A White House report says failure to expand Florida’s Medicaid program under the Affordable Care Act will cost the state nearly 64,000 jobs in the 2014-16 period, leave 850,000 people uninsured who would otherwise have coverage and neasrly 160,000 facing financial problems because of inability to pay medical bills.
The report, from the White House Council of Economic Advisers, titled “Missed Opportunities,” said the economic effects will result from the loss of federal spending that would have come along with expansion of the Medicaid program, some $15 billion in Florida over the three-year period.
Florida is one of 24 states that have refused the option provided under the Affordable Care Act, or Obamacare, to expand Medicaid with full federal funding.
Gov. Rick Scott, though he’s a staunch opponent of the ACA, initially said in 2013 he favored expanding the program, but took little or no action to press the state Legislature to do so. The Legislature, with former House Speaker Will Weatherford of Lutz as the main opponent, refused to in both the past two legislative sessions.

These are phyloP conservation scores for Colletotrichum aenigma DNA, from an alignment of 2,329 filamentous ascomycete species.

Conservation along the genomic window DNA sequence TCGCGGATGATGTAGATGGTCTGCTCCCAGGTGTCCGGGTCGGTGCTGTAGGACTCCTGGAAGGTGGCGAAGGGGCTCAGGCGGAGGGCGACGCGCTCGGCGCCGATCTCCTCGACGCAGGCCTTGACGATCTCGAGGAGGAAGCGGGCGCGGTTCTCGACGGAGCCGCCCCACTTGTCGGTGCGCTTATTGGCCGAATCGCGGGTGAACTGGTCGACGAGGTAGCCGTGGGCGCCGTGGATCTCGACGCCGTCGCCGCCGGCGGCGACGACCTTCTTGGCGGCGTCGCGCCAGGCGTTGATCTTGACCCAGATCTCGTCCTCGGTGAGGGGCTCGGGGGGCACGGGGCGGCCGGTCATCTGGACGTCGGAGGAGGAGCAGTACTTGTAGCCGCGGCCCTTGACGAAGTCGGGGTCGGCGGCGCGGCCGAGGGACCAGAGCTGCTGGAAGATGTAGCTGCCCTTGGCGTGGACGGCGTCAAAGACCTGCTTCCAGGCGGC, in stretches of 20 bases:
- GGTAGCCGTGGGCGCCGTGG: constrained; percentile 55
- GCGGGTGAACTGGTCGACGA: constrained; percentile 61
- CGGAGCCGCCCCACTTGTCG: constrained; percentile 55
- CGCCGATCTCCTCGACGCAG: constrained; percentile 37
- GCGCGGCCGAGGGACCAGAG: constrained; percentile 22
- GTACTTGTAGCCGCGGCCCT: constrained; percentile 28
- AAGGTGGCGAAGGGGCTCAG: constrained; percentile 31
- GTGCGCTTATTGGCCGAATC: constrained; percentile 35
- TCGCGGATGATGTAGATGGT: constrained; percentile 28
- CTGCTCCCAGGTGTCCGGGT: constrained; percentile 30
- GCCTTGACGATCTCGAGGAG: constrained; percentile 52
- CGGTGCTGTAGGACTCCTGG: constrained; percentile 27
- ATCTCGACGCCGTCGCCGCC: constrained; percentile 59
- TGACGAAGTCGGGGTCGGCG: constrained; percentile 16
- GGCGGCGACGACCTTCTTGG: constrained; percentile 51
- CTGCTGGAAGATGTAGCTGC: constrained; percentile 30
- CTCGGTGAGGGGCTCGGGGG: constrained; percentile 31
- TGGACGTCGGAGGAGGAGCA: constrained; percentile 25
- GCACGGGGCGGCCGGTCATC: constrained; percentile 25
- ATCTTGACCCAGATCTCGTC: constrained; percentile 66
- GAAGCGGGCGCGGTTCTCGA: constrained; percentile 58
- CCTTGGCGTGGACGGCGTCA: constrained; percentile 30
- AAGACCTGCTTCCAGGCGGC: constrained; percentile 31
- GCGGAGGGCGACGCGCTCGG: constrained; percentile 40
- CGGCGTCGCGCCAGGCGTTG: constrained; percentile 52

Scott’s likely Democratic opponent in the 2014 election, former Gov. Charlie Crist, who favors the expansion and the ACA, leaped on the report Wednesday.
“Today we see yet another example of how empty Rick Scott’s jobs rhetoric is – he refused to lift a finger to create more than 63,000 new jobs in Florida by expanding healthcare to 848,000 of our fellow residents,” said an email statement from Crist campaign spokesman Brendan Gilfillan.
“What’s worse is this would not have cost Florida taxpayers a dime, unlike the millions in misguided tax breaks he’s given to big corporations for jobs that may or may not be created.”
Asked for a response to the report Wednesday, Scott’s office referred questions to his campaign. A campaign spokesman responded by criticizing Crist and praising the 2011 Florida Medicaid revamp reform that moved recipients onto managed care programs.
Asked in a Tampa Tribune editorial board interview last week whether he still favors Medicaid expansion, Scott said, “I haven’t changed my position,” then went on to repeat his criticisms of the Affordable Care Act.